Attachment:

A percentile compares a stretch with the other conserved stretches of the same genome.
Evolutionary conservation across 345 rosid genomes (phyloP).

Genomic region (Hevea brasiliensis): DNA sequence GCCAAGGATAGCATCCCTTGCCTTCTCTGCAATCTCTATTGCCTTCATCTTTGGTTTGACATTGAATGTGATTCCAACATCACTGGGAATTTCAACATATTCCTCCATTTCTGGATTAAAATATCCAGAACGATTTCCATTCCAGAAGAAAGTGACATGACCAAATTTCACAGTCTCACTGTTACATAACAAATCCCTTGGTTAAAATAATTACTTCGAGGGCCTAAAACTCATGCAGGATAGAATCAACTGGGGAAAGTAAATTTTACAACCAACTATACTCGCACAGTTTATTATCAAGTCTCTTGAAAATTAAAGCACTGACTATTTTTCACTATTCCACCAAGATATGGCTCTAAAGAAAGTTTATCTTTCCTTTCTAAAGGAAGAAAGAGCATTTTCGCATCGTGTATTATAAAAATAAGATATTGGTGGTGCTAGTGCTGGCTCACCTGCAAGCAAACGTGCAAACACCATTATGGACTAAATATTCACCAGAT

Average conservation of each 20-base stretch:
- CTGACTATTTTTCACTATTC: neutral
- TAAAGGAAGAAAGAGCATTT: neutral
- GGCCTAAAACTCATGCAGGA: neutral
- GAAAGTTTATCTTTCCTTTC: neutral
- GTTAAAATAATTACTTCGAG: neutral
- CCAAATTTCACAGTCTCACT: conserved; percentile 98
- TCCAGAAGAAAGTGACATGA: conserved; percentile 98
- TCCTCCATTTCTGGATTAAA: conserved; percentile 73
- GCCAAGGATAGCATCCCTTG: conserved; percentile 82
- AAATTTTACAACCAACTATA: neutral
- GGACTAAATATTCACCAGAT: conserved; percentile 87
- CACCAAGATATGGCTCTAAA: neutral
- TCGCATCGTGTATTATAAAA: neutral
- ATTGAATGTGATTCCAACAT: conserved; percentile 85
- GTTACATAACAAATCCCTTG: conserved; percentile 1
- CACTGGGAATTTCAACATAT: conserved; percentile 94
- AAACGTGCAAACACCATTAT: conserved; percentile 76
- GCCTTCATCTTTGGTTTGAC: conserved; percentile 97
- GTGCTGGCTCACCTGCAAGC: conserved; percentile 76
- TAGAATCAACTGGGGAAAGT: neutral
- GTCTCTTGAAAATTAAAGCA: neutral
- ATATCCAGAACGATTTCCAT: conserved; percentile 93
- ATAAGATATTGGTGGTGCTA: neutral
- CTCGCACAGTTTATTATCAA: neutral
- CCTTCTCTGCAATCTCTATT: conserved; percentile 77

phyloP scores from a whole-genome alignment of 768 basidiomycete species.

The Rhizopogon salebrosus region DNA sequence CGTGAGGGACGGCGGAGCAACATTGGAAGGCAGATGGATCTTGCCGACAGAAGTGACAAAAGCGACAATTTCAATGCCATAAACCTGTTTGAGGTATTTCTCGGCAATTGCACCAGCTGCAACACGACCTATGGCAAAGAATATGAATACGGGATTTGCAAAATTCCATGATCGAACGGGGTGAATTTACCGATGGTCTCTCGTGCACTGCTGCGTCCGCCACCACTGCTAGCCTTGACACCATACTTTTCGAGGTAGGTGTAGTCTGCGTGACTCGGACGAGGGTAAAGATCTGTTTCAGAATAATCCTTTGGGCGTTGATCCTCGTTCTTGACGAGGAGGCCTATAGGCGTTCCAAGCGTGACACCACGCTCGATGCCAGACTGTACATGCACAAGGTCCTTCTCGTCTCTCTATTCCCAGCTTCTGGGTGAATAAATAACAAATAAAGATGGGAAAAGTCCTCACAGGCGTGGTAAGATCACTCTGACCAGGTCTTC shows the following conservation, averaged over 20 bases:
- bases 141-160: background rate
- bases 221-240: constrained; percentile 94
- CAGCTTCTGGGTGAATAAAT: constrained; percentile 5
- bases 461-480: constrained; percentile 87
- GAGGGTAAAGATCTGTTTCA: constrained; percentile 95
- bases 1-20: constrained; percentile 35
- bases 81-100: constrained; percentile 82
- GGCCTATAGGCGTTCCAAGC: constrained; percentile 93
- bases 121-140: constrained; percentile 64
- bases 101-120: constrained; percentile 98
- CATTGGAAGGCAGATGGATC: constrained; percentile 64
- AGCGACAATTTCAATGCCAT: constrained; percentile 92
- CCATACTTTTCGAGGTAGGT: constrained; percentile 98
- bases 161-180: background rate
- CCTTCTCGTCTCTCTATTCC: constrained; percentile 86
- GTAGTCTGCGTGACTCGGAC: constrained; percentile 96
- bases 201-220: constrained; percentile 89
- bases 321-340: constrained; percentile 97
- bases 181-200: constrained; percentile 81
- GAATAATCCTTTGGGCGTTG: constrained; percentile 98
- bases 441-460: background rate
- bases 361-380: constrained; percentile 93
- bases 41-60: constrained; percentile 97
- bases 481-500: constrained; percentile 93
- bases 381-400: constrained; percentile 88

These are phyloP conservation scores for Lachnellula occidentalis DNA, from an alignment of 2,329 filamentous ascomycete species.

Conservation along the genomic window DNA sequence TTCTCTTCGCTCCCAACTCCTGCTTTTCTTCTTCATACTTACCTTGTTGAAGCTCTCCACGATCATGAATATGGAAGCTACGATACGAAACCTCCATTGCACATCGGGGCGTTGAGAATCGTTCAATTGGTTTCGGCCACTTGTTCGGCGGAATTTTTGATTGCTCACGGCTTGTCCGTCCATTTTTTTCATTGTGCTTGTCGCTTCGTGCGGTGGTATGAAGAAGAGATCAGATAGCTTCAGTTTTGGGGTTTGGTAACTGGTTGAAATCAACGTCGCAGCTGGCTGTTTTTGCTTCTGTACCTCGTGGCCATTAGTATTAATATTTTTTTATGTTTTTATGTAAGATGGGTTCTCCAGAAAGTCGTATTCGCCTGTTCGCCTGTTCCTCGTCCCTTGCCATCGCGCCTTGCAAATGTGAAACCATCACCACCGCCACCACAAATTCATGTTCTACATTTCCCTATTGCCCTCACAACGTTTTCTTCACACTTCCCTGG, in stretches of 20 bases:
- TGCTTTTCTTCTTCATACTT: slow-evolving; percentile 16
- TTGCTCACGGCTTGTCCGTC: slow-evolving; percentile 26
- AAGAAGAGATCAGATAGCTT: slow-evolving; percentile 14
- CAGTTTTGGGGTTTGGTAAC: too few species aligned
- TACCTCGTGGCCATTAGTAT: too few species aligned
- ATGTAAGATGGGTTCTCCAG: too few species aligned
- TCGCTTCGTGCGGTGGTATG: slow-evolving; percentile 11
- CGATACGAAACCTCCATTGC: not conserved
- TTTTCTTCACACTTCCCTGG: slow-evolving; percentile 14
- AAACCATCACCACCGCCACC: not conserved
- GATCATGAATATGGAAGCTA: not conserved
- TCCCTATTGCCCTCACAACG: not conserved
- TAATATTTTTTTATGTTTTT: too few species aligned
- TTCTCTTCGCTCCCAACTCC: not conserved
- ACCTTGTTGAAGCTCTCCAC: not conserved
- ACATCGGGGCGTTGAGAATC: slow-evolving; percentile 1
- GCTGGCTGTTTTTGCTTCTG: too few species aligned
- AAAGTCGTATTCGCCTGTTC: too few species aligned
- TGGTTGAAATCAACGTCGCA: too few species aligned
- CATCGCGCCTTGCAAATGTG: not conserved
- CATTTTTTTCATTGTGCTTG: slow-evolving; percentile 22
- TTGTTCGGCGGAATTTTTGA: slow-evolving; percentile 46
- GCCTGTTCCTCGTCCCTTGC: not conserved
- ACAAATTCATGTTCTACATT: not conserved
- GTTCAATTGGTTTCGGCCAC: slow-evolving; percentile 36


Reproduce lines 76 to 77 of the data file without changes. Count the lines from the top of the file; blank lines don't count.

- AAAGTCGTATTCGCCTGTTC: too few species aligned
- TGGTTGAAATCAACGTCGCA: too few species aligned